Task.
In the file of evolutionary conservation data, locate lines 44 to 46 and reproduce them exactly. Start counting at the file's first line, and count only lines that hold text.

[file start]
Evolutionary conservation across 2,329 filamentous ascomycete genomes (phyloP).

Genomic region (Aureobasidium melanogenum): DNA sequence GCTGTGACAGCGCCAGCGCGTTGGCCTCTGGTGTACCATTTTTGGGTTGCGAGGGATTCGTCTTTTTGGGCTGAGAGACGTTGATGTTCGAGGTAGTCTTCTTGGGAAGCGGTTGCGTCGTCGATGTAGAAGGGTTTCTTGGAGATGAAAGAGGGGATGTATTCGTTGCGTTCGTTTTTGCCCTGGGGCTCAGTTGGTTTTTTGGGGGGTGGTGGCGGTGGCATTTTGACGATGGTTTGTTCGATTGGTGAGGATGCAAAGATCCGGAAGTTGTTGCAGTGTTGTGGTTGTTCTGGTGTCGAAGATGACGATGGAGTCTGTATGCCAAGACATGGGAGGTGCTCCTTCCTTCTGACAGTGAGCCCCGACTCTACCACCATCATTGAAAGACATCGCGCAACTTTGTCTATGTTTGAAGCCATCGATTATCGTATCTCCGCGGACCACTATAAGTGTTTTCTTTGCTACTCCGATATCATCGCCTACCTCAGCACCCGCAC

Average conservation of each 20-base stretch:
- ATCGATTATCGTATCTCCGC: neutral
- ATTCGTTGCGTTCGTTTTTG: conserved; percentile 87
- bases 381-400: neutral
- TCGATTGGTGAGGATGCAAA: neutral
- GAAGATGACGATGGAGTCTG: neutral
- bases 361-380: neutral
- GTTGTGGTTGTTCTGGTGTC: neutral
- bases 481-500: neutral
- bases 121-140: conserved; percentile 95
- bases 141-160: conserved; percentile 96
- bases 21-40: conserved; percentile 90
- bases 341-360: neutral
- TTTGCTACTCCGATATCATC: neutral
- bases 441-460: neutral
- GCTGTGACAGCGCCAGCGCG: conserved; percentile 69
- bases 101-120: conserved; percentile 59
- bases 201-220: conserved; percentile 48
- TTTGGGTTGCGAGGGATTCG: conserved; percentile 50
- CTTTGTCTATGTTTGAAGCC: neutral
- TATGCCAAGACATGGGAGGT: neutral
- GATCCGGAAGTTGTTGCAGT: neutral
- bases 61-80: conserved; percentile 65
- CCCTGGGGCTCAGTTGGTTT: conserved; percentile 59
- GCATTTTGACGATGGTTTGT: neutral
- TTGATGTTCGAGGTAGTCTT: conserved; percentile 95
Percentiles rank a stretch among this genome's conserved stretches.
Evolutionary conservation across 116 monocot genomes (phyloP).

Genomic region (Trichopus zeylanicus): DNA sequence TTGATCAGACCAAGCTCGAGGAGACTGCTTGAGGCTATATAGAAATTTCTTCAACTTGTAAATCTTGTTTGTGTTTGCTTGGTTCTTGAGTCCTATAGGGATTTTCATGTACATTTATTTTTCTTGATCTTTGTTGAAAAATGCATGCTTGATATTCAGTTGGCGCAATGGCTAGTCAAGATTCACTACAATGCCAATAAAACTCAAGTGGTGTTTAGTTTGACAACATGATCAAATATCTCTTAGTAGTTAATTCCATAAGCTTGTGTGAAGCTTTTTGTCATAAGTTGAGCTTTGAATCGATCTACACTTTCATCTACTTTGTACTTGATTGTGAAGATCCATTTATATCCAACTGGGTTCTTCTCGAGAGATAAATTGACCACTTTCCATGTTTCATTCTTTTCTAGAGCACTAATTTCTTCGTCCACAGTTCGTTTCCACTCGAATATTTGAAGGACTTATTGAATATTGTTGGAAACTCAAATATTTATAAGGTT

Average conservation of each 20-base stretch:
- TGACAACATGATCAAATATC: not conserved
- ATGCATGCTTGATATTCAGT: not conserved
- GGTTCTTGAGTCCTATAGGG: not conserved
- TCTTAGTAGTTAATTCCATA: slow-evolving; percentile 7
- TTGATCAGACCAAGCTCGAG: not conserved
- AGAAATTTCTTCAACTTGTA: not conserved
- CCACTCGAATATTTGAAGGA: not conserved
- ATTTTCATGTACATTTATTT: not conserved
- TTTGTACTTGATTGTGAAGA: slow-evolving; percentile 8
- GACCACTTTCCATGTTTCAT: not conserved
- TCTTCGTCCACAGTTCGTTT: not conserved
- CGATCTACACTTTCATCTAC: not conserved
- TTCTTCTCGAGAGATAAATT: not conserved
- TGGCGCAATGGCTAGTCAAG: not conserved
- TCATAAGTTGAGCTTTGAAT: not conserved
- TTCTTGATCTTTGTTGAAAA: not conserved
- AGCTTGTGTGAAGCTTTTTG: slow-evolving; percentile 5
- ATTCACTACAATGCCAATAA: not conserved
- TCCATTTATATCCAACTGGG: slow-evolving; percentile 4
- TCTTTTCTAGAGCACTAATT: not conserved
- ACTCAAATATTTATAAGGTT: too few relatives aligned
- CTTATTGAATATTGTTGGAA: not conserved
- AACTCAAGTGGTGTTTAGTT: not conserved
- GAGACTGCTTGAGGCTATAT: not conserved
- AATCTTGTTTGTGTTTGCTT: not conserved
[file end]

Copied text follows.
- CGATCTACACTTTCATCTAC: not conserved
- TTCTTCTCGAGAGATAAATT: not conserved
- TGGCGCAATGGCTAGTCAAG: not conserved